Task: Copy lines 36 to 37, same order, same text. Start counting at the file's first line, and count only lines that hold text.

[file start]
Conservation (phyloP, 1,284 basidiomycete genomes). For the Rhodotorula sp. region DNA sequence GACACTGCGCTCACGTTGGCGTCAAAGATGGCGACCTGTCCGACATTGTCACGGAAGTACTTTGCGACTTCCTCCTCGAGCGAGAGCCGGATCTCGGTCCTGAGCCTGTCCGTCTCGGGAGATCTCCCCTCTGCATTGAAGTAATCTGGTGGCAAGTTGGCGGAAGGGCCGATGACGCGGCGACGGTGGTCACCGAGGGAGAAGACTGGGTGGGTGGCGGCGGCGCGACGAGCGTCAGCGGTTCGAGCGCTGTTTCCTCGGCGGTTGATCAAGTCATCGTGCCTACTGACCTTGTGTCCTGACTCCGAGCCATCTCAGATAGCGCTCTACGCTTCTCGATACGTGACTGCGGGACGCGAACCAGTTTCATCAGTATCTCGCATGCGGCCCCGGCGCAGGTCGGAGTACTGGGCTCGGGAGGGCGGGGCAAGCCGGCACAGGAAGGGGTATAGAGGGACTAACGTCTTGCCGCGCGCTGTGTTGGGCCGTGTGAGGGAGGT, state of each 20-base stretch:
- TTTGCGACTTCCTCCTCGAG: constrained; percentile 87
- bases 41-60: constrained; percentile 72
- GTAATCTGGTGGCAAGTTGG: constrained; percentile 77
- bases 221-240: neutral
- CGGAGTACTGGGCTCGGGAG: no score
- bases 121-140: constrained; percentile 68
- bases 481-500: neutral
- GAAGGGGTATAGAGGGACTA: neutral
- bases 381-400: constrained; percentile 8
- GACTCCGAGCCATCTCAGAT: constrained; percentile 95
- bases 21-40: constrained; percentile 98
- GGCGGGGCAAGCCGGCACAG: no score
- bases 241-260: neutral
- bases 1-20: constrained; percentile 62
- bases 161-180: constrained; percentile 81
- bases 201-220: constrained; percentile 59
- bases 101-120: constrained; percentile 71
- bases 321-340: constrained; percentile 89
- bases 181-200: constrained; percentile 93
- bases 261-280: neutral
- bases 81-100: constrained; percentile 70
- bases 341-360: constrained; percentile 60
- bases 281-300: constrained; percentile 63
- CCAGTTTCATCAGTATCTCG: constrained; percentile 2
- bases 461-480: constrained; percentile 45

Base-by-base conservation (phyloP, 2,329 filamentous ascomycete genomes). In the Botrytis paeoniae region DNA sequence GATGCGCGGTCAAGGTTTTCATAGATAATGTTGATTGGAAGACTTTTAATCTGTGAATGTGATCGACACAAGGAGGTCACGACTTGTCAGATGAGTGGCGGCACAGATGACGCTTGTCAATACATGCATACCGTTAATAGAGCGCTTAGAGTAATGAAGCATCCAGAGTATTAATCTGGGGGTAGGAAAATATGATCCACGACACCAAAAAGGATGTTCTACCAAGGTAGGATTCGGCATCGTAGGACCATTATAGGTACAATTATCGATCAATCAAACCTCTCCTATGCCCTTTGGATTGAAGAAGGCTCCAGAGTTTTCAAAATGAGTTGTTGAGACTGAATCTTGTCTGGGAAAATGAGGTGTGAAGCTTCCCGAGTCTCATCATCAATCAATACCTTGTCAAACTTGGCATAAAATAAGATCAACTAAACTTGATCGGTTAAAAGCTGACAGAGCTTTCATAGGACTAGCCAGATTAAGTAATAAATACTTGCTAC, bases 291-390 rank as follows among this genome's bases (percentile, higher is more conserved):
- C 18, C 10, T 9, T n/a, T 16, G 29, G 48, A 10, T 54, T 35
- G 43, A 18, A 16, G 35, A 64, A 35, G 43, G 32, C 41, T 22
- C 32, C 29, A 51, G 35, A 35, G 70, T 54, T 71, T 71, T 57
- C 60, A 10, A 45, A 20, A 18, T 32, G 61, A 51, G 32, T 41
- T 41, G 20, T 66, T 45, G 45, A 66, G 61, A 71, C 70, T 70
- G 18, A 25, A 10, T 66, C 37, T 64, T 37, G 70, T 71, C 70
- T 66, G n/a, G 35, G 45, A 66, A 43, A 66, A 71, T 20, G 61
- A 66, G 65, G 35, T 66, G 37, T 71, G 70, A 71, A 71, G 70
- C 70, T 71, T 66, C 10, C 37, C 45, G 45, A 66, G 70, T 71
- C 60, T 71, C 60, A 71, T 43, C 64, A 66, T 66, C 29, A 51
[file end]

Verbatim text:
- C 70, T 71, T 66, C 10, C 37, C 45, G 45, A 66, G 70, T 71
- C 60, T 71, C 60, A 71, T 43, C 64, A 66, T 66, C 29, A 51